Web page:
In 2002, the three of us joined forces with a number of well-known scholars in the field to organize a small conference (about 20 participants) devoted to the theme of time. The conference title was “Dynamic time and creative inquiry in organizational change.” Precisely because time was the theme, we focused in on the time that conferees would spend together, and determined to depart from the usual conference format in several key respects. First, we required all presenters to make their papers available in advance on the website of the Center for Creative Inquiry (interested readers can find them at www.creativeinquiry.org/juneconference/library). Equally important, we asked them to submit short biographical statements and a photo. The site provided for exchanges on the papers, as well as on the design of the conference.
These innovations, though relatively minor, had a tremendous impact on the conference. By the time participants gathered at a secluded site in Essex, MA, they shared a history. Though most of us had never met, we knew something about each other, and we had all already taken an active role in preparing for the conference.
To build on this promising beginning, the conference organizers announced that this would be an “improvisational conference.” Although we established a structure intended to make sure that everyone would have a chance to present, we also agreed that we would feel free to modify that structure as we went along. On a micro-level, we asked participants to find ways to make their presentations more dynamic and improvisational. A few of the presenters took improvisation as their overt theme, but our aim was to have everyone share in the sense that we would be laying down our path as we walked it. At the very least, we reasoned, this commitment would make us more aware of the temporal dimension, since we would be confronting it at every turn–not in the usual mode of deadlines and tight schedules, but as an arena of open possibilities.
The results were gratifying. No one wandering into the event would have mistaken it for a rave, but the participants seemed to share a sense of greater freedom and more meaningful exchanges. As one of us (Purser) had said in advance of the conference, at most conferences the most fruitful parts take place in the hallways between events; we were aiming for a conference that was “all hallways.” We surely fell short, but it was a good beginning.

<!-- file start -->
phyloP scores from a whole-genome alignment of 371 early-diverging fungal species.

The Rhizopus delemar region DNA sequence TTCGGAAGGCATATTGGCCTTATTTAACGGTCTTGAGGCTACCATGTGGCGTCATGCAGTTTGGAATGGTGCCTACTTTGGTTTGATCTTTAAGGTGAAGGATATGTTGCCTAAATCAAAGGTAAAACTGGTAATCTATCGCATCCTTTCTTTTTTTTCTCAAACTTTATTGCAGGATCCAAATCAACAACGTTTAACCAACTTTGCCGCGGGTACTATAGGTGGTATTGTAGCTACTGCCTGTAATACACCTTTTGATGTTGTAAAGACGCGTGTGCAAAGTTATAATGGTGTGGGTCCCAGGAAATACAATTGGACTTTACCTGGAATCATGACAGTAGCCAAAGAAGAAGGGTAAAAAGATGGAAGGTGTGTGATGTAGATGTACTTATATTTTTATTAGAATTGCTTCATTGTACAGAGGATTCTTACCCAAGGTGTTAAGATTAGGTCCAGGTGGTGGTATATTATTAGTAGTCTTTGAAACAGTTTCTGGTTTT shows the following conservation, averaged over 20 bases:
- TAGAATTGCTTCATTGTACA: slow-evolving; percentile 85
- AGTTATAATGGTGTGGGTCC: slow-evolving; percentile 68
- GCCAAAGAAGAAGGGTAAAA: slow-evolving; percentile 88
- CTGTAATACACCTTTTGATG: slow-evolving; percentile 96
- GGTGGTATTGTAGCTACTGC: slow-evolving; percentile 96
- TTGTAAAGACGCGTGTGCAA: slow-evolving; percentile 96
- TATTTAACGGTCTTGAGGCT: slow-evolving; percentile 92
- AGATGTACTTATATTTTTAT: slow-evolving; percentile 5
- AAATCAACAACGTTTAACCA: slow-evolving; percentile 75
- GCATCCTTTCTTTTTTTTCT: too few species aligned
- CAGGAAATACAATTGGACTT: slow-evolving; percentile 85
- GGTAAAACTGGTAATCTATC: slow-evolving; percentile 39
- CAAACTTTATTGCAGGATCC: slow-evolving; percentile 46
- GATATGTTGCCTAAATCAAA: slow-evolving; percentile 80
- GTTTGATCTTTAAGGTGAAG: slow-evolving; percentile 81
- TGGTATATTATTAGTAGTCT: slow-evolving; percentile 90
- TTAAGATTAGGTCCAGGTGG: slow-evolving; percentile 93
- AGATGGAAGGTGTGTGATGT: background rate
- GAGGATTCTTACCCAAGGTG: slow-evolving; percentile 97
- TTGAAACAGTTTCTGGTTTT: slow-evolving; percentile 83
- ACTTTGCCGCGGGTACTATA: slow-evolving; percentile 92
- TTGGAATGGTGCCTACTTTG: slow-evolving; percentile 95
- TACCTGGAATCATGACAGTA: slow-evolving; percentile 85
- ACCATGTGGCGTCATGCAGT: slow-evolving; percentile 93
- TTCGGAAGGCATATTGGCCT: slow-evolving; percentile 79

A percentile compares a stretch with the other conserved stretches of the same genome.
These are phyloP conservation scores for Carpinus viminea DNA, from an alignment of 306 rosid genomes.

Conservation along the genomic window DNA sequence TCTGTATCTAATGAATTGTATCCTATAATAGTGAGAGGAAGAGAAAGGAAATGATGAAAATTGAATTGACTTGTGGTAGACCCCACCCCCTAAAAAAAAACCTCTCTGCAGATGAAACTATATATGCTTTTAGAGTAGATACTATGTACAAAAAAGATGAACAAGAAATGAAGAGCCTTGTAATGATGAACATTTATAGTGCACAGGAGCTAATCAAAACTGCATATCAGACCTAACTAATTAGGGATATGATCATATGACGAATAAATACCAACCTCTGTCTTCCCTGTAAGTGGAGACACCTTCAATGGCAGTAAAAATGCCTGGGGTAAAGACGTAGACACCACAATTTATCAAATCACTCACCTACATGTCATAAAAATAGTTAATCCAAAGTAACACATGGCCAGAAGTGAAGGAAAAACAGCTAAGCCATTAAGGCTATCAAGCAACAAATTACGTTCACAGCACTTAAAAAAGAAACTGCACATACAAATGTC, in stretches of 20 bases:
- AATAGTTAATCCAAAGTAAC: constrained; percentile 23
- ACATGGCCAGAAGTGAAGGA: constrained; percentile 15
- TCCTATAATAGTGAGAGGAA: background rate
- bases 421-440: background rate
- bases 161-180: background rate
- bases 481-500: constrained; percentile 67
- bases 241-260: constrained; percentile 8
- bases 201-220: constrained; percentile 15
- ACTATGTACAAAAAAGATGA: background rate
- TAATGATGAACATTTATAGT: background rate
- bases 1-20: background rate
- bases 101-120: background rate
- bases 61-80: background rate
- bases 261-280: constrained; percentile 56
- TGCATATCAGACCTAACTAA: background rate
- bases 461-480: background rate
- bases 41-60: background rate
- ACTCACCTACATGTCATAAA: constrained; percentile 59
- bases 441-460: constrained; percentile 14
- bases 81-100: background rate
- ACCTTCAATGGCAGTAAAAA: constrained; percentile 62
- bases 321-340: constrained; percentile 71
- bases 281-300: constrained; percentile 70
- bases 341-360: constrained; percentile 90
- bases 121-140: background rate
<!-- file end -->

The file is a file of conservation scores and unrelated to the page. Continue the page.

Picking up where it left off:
The present issue of JMP grows directly out of the Essex conference. Our original thought was that we would look for a forum to publish some of the papers that grew out of the conference, but as we thought it through, we realized it would be more fruitful – and more true to the theme of time as indeterminate – to invite contributions through a more traditional call for papers. We solicited contributions that could help “spark a creative inquiry into the multiplicity of temporalities that constitute managerial experience and organizational life,” and urged a transdisciplinary approach. The articles published here were selected from the many contributions we received in response.
The papers collected here can be read individually as contributions to the field of management psychology that break new ground by introducing or exploring in new ways the multi-faceted timescapes within which organizational actors work, plan, and contrive to succeed. They can also be read as contributions to an ongoing dialogue that aims to rethink time at a deep level. Our sense is that the temporal dimension as it is presently understood imposes limits on the possibilities for organizations, management, and managers – limits that we will begin to recognize more clearly only when we are on the way to overcoming them.
In this broader sense, readers may want to read the articles in this special issue in light of one another. It would be foolish to impose an artificial unity on a collection of papers submitted by authors with widely differing concerns and backgrounds. Yet there are themes and approaches that carry across papers, so that each illuminates the others. Here we will trace one pathway through the collection, certain that others will find other, equally fruitful approaches.